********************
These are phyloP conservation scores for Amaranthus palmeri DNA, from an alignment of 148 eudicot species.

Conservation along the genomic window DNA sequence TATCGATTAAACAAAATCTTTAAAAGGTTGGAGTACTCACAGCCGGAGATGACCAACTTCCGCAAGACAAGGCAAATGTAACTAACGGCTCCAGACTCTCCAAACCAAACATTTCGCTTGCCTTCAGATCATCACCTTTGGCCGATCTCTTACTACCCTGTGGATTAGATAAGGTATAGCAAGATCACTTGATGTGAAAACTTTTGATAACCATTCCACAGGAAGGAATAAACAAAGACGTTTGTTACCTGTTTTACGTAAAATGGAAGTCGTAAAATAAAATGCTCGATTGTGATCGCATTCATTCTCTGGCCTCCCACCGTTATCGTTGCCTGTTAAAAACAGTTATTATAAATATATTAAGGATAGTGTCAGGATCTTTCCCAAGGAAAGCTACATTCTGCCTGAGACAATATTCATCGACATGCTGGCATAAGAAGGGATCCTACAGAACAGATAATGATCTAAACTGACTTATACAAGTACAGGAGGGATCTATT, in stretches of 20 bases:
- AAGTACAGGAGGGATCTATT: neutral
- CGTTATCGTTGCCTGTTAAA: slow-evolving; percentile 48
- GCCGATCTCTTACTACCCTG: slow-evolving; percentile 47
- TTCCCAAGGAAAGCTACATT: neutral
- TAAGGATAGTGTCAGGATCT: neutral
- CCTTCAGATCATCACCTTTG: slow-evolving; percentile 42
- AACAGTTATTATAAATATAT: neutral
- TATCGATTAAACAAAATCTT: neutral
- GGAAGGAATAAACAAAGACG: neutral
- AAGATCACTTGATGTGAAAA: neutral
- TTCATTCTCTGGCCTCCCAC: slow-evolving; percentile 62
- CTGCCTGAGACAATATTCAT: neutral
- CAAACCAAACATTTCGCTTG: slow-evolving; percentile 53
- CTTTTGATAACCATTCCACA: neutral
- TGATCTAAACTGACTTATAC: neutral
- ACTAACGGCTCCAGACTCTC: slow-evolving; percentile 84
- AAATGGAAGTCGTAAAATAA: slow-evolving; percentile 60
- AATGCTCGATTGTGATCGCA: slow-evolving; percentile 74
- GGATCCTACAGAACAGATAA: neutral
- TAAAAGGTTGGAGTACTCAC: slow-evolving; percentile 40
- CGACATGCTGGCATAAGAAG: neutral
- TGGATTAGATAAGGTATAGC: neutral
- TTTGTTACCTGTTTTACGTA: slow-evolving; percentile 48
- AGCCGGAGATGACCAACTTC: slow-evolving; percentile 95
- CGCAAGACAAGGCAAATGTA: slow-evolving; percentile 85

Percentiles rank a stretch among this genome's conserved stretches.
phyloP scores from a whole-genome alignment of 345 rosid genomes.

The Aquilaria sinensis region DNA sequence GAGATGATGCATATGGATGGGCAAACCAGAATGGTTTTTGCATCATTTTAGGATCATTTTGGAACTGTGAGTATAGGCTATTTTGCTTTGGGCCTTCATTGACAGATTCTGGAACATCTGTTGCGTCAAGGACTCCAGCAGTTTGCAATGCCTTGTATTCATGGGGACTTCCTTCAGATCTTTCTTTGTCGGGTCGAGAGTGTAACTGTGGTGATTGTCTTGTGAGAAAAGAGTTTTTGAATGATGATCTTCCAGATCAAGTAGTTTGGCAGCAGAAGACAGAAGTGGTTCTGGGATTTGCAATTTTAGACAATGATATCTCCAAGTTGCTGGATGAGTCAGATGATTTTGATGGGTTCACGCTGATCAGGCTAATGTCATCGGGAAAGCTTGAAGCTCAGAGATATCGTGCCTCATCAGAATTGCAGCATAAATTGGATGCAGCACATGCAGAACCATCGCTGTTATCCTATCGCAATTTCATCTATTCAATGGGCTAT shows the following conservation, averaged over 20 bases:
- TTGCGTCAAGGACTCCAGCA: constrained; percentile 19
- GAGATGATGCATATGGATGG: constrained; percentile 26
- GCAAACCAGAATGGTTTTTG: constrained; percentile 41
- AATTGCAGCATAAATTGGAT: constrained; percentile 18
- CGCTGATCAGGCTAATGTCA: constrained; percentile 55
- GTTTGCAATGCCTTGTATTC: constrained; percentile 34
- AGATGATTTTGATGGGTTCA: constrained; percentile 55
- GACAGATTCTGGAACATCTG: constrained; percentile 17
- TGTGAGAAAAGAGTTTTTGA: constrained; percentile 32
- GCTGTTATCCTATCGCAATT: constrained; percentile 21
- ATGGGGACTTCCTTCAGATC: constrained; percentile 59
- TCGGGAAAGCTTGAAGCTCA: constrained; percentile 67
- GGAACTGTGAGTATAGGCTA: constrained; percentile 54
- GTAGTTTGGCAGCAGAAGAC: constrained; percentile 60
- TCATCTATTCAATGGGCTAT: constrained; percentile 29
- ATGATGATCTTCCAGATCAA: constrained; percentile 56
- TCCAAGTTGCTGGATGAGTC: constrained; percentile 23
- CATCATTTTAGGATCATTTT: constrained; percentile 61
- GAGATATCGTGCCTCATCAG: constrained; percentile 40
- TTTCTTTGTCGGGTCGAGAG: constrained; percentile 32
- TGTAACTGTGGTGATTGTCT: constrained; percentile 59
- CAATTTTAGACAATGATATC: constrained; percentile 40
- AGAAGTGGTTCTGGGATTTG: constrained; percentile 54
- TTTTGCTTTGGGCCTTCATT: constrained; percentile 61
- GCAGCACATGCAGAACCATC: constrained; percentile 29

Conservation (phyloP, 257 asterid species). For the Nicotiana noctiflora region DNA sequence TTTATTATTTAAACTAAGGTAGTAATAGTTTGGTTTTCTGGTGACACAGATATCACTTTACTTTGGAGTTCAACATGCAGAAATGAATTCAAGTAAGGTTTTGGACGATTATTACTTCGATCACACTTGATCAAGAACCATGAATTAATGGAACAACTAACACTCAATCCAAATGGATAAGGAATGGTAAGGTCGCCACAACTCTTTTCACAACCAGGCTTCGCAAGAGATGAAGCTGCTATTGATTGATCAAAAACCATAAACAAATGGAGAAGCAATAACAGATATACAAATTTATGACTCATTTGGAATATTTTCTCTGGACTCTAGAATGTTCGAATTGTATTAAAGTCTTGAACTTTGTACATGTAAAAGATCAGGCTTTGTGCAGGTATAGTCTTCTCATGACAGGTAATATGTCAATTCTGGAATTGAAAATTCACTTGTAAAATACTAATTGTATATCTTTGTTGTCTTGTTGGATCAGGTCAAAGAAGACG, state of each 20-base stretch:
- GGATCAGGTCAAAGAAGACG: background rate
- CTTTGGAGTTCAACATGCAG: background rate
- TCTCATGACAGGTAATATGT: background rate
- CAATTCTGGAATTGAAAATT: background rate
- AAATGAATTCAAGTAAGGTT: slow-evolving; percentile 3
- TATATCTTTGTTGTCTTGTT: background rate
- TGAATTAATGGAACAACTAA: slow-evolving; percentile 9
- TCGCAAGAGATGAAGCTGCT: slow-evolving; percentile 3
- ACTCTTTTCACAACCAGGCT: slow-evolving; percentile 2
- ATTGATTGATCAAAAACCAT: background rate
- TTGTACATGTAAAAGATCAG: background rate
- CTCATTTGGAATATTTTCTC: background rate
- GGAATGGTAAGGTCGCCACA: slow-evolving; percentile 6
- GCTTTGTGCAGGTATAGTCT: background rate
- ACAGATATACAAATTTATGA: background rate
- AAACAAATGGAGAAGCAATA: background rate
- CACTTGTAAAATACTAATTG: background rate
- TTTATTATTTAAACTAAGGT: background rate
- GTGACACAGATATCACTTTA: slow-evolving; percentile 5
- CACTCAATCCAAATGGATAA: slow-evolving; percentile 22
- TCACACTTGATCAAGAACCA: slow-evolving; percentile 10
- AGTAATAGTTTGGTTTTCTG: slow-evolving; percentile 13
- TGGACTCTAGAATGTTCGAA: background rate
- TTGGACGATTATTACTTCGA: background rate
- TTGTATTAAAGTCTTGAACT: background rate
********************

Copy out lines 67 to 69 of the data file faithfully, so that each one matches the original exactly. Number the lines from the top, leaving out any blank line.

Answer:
- TTGTACATGTAAAAGATCAG: background rate
- CTCATTTGGAATATTTTCTC: background rate
- GGAATGGTAAGGTCGCCACA: slow-evolving; percentile 6